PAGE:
Some good dry red wines to use for cooking include merlot, cabernet sauvignon, pinot noir, shiraz and cabernet franc, according to Bon Appetit. When choosing the type of wine to cook with, it's important to consider the heartiness of the dish.
For example, a rich dish such as a slow-cooked beef roast pairs well with a full-flavored red wine such as zinfandel or shiraz. Lighter dishes may benefit from a more mellow red wine such as chianti. Wine Folly suggests that dry red wines provide a flavorful base for wine reduction sauces and other sauces such as Bourguignonne or beurre rouge.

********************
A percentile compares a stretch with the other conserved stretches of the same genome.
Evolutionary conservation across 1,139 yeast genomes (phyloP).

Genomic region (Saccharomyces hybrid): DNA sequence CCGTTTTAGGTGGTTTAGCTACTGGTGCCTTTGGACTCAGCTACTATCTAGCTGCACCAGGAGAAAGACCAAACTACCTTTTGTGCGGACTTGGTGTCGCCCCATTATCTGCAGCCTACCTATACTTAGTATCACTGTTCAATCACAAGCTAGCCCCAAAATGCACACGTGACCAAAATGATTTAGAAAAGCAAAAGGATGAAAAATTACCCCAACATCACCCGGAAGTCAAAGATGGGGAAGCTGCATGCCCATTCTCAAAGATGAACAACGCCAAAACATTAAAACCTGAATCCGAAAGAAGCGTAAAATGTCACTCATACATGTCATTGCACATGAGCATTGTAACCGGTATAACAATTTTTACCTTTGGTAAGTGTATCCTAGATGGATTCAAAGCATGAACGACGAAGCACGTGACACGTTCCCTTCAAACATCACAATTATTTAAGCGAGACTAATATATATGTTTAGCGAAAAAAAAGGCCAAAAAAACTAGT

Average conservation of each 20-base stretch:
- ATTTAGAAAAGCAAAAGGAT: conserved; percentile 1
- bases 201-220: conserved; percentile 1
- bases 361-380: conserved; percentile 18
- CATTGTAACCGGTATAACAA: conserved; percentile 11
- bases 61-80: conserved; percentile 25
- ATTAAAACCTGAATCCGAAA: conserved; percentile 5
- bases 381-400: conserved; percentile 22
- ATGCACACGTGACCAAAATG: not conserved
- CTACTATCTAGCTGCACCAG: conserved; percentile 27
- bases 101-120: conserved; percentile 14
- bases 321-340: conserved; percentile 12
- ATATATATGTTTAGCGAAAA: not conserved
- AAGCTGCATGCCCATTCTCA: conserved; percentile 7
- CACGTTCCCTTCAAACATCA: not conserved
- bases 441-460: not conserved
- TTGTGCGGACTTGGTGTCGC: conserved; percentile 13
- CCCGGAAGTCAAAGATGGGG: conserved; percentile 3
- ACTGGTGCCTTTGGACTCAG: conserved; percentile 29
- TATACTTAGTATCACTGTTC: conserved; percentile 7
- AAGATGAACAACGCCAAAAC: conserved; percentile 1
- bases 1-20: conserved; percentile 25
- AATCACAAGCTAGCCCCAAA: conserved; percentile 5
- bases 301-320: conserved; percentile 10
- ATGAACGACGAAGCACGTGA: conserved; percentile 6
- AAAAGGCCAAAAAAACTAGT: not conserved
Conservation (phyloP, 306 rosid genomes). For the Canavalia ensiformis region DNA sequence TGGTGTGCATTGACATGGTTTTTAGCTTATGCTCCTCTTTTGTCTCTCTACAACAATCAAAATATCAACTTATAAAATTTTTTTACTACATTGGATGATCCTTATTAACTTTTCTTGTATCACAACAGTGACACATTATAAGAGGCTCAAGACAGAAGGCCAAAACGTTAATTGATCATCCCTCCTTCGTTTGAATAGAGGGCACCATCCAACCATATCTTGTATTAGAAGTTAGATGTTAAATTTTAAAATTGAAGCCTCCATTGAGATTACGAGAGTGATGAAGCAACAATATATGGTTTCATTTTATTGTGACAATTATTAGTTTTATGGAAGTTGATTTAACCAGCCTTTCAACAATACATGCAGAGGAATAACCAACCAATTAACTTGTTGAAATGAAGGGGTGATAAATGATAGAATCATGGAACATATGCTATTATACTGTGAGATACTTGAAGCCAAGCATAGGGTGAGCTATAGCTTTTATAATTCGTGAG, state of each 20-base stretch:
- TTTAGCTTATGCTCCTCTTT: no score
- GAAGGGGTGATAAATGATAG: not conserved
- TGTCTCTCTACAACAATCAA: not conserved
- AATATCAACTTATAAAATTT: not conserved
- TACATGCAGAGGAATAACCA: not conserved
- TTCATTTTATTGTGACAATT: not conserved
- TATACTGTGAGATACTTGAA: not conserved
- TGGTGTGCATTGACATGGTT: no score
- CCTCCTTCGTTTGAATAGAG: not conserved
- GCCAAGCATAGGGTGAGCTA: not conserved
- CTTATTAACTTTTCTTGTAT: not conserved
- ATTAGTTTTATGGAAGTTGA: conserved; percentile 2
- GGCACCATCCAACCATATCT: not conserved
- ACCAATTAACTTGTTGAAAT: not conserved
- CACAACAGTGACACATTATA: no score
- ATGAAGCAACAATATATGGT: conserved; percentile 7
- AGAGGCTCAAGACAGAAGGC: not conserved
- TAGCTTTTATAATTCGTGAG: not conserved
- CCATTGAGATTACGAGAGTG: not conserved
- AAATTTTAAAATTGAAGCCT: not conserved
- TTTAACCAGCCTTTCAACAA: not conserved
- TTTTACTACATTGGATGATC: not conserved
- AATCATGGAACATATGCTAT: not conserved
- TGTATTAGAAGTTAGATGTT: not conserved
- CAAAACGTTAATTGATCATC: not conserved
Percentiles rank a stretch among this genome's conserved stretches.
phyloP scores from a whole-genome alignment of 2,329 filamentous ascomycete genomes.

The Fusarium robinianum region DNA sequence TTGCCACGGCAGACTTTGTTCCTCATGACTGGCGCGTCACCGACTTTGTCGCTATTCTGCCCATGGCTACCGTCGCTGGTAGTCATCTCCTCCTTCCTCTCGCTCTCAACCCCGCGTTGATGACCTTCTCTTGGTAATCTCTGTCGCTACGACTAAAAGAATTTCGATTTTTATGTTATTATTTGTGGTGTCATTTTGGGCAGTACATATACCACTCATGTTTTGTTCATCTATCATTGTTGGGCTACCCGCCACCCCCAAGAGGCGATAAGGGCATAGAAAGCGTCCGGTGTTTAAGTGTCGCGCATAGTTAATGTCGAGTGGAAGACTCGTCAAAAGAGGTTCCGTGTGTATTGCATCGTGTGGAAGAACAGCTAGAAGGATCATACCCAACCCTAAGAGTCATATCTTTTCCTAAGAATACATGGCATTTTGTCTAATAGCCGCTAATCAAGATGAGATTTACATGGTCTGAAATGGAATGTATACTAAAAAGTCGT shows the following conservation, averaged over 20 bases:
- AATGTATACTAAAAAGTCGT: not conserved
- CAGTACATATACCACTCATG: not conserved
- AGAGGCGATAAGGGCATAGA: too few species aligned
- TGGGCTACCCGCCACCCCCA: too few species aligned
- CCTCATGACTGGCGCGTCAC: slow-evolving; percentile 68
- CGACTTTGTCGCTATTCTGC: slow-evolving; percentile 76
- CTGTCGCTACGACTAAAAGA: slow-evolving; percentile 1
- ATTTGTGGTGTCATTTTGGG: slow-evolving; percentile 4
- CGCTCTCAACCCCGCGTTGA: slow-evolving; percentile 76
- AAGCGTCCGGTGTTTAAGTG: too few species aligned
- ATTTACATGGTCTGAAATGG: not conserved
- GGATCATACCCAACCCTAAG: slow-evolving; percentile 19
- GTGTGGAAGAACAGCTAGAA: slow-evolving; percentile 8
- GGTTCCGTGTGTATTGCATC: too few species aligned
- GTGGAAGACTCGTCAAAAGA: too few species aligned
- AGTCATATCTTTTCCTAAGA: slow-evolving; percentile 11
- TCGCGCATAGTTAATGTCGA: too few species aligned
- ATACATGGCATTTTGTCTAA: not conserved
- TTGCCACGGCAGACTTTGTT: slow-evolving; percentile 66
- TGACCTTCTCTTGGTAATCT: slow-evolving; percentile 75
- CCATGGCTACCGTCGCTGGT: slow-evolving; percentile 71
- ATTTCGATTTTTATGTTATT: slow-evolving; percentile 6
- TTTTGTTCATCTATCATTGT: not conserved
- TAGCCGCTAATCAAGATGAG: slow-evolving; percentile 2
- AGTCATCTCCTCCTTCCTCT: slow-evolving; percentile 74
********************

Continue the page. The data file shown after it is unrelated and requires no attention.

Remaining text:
Because wine infuses a dish with flavor, acidity and body, it's important to select a wine that would otherwise be drinkable. In the past, many cooks used undrinkable wines to cook with, or "cooking" wine found in the grocery store. Poor-quality wines contribute sour and bitter flavors, while cooking wines typically are made of cheap wine with added food coloring and salt, according to Cooking Light. Instead, cooks would do well to follow the inimitable Julia Child's advice: "If you do not have a good wine to use, it is far better to omit it, for a poor one can spoil a simple dish and utterly debase a noble one."